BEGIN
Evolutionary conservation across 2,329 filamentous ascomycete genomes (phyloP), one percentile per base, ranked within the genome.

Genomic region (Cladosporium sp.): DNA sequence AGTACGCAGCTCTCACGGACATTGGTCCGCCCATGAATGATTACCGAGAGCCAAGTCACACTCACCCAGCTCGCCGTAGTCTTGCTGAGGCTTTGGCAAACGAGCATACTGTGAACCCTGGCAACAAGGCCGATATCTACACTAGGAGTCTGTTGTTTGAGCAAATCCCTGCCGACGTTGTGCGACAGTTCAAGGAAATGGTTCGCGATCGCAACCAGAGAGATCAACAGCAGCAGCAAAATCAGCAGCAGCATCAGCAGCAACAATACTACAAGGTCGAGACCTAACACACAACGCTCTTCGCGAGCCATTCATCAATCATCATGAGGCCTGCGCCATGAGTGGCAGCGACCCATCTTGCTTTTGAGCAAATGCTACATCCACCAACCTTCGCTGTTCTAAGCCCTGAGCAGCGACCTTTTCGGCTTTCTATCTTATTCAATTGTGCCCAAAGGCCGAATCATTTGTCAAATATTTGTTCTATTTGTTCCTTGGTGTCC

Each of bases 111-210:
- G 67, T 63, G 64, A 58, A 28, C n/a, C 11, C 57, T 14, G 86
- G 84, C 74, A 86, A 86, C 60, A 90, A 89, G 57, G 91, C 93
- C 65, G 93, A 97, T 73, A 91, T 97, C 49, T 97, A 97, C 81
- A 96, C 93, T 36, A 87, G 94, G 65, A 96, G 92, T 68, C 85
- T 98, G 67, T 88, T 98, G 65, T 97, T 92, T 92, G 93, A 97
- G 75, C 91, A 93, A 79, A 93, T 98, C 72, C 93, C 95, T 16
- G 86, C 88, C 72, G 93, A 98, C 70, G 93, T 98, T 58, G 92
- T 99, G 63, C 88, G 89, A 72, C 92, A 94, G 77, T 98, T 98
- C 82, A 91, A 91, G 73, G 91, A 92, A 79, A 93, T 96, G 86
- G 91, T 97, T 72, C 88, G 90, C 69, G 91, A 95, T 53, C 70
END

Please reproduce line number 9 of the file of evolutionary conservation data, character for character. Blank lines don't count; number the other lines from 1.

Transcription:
- G 75, C 91, A 93, A 79, A 93, T 98, C 72, C 93, C 95, T 16